SOMALIA / DADAAB UPDATE -- There’s no slowdown in the number of Somalis arriving at the Dadaab refugee camps in northeastern Kenya. The U.N. refugee agency (UNHCR) says thousands more are arriving each week. Drought and famine are forcing many people to walk 15 to 20 days in dry, dusty weather to reach the camps.
“The average daily arrivals for the first week of August was over 1,400 and that brings the new arrivals to that camp so far this year to about 127,000. In July, we had more than we ever had in the 20-year history of the camp. It was over 40,000 people and it looks like we’re well on the way to that again,” said UNHCR spokesman Ron Redmond, who spent most of this week at Dadaab. (To listen to interview click on the player below)
Initially, Dadaab was constructed to hold about 90,000 people. However, it’s been expanded to accommodate several hundred thousand.
“That was a problem for the last couple of years because the Kenyans did not want us to put more people in that camp. But there are so many coming across that we’ve agreed now that we’ll open two new additions to the camp. One of them is called the Ifo Extension, which is part of the old Ifo camp, but it’s a new area there. We’re going to put 90,000 people in that site,” he said.
The second expansion is called Cambios, a totally new camp. It will be the fourth large refugee camp at Dadaab and will also hold 90,000 refugees.
Redmond said, “If the numbers coming in continue as they have been, we’re probably going to fill both of those in the next four to six months.”
Numbers tell the tale
The large influx of refugees is the biggest sign of drought conditions in Somalia.
“We know that things are exceptionally bad inside Somalia. We’ve got camps besides here in Dadaab. We’ve also got camps in Ethiopia in a place called Dollo Ado and they were earlier getting about 2,000 a month. That’s declined a bit,” he said.
UNHCR staffers have visited the refugee corridors to Kenya and Ethiopia and talked to those seeking food and water.
“They stated if they could they would stay in Somalia if we can get help into them. So that’s going to be the next step, to try to get assistance to people in place so that they don’t have to cross international borders if they don’t want to and can get help there until the rains come and they can go back to their farms,” said the UNHCR spokesman.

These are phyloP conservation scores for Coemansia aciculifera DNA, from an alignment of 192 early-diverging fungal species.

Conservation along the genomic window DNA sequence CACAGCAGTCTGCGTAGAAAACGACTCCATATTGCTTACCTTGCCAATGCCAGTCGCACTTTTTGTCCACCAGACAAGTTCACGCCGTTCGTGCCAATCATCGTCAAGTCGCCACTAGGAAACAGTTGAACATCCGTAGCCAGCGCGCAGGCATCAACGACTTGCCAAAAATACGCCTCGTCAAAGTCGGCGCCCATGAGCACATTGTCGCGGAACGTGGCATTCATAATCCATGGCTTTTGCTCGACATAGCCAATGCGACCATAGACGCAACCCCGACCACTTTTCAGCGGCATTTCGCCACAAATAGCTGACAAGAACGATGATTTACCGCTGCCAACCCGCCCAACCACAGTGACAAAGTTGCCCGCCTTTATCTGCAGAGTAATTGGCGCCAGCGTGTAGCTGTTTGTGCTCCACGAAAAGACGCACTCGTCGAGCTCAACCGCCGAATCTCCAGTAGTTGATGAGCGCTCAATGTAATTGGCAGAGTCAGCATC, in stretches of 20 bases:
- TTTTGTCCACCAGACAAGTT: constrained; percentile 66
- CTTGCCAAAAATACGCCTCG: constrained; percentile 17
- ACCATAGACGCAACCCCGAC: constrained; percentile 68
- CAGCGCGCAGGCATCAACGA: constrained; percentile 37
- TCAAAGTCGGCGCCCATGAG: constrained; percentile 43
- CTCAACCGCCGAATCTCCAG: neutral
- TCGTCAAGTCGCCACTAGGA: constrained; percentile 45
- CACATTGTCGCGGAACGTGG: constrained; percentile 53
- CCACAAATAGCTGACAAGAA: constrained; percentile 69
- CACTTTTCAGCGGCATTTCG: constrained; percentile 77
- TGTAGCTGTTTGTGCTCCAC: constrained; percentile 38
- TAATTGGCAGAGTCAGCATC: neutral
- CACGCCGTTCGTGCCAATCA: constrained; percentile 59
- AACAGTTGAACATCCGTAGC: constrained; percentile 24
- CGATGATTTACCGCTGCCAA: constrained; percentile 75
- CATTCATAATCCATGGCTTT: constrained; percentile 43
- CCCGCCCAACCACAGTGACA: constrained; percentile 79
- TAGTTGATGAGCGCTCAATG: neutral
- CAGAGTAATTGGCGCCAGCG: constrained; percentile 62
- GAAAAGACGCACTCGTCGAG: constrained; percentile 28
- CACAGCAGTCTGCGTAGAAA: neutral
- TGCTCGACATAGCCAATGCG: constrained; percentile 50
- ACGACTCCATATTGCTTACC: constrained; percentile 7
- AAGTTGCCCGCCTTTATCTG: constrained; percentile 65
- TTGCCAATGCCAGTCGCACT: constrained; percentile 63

Many climate and weather experts have forecast continued frequent drought conditions in the Horn of African for years to come. So while emergency efforts are needed to save lives now, long-term policies are also required.
“This has already been a long-range situation, much too long. We’ve been in these camps for 20 years and for most of those 20 years the plight of these Somalis has been largely out of sight. Now that there’s this drought compounding the situation, they’re back on the international radar screen. But it’s been our position all along that first of all there has to be a political solution to this situation in Somalia,” said Redmond.
The UNHCR has called on both the international community and Somalis to find that solution. There has been almost constant conflict in Somalia since the 1990s, following the fall of leader Mohammed Siad Barre. The current Transitional Federal Government and its AU allies have been at war with militias, especially al-Shabab.
“As far as long-term weather patterns and climate change and so on, I mean that’s another major concern on top of this for the Horn of Africa. But, right now, we need peace and stability in Somalia. There are hundreds of thousands of people I think who would go home if they saw a future in that country, but right now they don’t,” he said.